Publication Abstract




Proceedings-DFI/EFFC 11th International Conference on Piling and Deep Foundations, 2014, Stockholm, Sweden, (DFI)

A Brand New Barrier Wall Installed at Wolf Creek Dam
Maurizio Siepi and Carlo Crippa, Trevi S.p.A, Italy; Fabio Santillan, TREVIICOS, USA; Lyndon Bedford, Soletanche Bachy UK, United Kingdom

Wolf Creek dam, on the Cumberland River in Kentucky, US, operated and maintained by the Nashville District of the USACE, is the Corps' largest reservoir east of the Mississippi river. The 1748 m (5,736 ft) long Wolf Creek dam combines earthfill and concrete gravity sections. Construction began in 1941 and was completed in 1950. The dam showed signs of instability in the 1960ís, and in the late 70ís an in-depth project of rehabilitation was undertaken, using both grouting and secant piles. The works saved the dam, but in the late 90ís further signs of distress worried the Nashville district of USACE which, after a study conducted on the water seepage, concluded that construction of a new concrete barrier cut-off wall was needed. In 2009, the $341.4 USD million contract was awarded to TREVIICOS-SOLETANCHE JV. The new wall, located upstream of the concrete monoliths, has a minimum thickness of 60 cm (24 in.), and runs the length of the embankment, into the right abutment, for about 4,200 feet. The founding depth reaches 84 m (275 feet), well below the zone of solutioning. With a total surface approaching 92,903 sq.m (1,000,000 sq.ft), the Wolf Creek barrier wall is unlike any other project in the world. The construction of the cut-off wall followed a complicated but logical sequence of several operations, involving a variety of technologies: grouting, hydromill, directional drilling, and secant piles with reverse circulation. The intensive rock grouting program was aimed to minimize the risk of slurry loss and extend the positive cut-off further deep. Subsequently, an Encasement Concrete wall was installed with hydromill, toeing into the rock, to protect the embankment during the following phases. Smart holes were then drilled into the Encasement wall down to the final depth. Eventually, the holes were used to install the secant piles by employing the reverse circulation piling method. An extensive verification campaign has confirmed the superior quality of the cutoff wall consisting of 1200 secant piles, exceeding by far USACEís requirements. The main project was substantially completed in early 2013. A small portion of secant piles wall will be installed downstream of the dam, to close the switchyard, finishing the project in the early months of 2014.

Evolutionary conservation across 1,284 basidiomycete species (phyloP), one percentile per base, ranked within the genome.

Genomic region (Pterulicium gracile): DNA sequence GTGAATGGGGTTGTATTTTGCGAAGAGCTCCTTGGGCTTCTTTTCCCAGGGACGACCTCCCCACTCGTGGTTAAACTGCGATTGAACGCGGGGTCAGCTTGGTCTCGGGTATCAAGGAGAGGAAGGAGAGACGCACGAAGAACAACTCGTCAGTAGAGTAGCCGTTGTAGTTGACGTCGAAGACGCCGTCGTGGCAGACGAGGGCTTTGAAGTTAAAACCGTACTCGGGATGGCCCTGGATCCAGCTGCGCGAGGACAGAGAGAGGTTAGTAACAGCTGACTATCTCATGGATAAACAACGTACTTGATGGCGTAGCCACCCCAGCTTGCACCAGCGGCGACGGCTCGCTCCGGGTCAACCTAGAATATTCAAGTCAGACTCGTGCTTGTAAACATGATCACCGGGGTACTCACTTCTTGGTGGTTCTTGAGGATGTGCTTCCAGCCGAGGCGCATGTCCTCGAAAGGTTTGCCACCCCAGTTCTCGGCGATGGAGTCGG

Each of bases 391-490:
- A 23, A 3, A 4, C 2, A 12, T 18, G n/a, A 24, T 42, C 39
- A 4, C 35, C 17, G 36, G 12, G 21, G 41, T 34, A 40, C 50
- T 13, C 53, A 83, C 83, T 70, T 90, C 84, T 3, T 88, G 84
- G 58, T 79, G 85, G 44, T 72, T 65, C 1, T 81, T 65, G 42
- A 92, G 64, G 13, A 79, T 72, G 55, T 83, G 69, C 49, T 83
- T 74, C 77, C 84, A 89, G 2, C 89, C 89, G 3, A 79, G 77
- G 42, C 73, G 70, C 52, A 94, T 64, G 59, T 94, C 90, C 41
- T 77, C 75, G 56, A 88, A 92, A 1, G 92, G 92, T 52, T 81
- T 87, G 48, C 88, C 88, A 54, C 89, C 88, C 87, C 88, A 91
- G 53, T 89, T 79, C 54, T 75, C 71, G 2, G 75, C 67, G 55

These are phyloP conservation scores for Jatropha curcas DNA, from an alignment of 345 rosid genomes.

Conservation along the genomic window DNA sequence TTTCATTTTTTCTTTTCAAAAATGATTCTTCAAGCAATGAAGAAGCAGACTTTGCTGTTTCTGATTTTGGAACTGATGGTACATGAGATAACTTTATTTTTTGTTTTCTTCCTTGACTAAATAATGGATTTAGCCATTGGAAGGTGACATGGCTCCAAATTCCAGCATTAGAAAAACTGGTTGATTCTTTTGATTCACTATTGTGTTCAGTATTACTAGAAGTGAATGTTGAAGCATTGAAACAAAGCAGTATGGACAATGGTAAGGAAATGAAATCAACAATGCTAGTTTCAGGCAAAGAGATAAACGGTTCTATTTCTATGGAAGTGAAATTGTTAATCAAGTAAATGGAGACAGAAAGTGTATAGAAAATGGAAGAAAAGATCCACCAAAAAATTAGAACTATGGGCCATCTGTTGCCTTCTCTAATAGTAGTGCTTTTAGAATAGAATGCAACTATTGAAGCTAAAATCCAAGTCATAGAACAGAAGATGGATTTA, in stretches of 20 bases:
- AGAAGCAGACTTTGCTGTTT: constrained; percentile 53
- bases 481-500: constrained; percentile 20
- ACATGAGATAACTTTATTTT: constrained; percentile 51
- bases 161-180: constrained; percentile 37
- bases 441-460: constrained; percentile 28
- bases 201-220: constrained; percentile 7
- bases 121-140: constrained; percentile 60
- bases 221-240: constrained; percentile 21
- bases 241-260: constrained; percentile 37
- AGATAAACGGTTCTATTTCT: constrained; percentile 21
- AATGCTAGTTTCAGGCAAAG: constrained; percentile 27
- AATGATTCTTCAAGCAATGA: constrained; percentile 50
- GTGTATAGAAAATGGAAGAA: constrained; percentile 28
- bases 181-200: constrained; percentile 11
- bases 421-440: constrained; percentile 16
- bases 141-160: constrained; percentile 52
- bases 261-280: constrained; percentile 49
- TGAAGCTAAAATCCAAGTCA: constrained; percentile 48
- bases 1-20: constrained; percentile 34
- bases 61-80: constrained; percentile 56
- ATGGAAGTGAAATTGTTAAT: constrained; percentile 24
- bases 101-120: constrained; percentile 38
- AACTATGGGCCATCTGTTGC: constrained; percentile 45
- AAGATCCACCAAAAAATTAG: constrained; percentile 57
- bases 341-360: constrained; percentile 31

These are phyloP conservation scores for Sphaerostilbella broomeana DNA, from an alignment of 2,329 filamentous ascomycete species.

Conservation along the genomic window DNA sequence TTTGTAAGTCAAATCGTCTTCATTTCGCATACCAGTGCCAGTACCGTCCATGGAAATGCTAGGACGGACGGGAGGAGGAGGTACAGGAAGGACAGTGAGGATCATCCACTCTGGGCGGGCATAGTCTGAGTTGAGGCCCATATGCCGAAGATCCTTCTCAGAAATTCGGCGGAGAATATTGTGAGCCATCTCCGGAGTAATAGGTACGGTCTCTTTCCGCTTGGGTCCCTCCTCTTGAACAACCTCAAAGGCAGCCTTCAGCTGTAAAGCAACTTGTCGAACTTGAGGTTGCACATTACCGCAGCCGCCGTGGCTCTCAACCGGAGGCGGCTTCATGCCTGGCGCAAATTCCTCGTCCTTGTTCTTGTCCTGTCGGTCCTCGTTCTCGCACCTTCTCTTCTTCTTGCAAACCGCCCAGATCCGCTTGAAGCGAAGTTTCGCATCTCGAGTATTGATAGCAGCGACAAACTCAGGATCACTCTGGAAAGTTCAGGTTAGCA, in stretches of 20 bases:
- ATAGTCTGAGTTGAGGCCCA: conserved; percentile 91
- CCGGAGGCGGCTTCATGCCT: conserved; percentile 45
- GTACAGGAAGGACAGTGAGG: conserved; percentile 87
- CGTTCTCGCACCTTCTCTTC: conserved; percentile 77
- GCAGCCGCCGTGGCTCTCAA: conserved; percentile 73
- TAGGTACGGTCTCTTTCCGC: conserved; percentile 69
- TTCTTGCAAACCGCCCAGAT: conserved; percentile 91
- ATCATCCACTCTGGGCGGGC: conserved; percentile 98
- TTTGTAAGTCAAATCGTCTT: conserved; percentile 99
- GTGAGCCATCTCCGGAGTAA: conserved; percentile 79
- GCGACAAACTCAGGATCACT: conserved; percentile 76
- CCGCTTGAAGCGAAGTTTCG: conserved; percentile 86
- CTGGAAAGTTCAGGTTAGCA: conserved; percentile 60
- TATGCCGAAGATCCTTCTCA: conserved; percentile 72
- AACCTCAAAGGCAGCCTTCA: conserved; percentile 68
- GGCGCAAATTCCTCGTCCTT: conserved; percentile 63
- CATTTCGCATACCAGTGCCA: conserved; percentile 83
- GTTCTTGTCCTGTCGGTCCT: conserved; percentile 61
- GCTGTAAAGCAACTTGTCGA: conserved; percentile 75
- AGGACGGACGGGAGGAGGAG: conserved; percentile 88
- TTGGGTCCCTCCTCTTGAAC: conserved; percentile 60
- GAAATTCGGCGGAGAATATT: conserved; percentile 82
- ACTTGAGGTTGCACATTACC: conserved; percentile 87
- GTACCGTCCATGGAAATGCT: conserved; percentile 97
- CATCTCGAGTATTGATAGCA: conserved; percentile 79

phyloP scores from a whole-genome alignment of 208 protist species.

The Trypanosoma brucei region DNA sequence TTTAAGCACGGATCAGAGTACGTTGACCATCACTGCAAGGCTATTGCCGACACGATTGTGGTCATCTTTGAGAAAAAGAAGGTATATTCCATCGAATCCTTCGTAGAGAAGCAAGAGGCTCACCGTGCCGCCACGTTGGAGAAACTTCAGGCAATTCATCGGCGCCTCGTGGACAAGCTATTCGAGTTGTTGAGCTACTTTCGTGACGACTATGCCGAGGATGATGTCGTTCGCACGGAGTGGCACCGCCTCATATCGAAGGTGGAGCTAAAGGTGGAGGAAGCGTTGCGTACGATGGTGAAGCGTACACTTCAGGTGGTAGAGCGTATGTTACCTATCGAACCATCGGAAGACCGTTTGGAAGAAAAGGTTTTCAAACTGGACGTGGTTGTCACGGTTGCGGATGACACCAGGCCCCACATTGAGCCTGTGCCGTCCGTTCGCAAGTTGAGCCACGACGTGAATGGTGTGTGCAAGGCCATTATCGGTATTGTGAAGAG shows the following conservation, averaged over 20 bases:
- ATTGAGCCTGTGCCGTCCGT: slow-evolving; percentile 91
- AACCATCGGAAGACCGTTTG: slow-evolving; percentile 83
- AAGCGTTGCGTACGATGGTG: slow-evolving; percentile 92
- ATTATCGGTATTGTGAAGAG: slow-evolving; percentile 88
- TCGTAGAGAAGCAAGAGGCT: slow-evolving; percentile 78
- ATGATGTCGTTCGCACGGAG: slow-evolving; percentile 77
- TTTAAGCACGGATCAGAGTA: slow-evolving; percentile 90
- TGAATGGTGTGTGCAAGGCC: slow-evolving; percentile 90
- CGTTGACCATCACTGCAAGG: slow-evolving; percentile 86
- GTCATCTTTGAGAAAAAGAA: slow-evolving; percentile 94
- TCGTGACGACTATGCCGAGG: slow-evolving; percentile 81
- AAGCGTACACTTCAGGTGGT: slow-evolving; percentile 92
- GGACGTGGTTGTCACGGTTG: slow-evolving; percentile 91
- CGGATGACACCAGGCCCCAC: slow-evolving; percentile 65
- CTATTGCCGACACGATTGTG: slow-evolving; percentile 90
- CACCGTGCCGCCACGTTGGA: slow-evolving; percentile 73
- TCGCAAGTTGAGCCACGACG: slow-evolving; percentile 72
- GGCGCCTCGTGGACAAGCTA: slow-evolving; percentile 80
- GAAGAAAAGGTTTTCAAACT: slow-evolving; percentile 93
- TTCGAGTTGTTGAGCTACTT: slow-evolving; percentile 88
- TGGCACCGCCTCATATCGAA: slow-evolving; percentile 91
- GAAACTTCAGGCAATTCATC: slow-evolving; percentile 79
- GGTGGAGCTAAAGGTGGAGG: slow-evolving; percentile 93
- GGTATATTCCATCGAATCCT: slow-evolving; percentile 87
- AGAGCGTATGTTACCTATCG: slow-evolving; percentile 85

article #1959; publication #100 (IC-2014)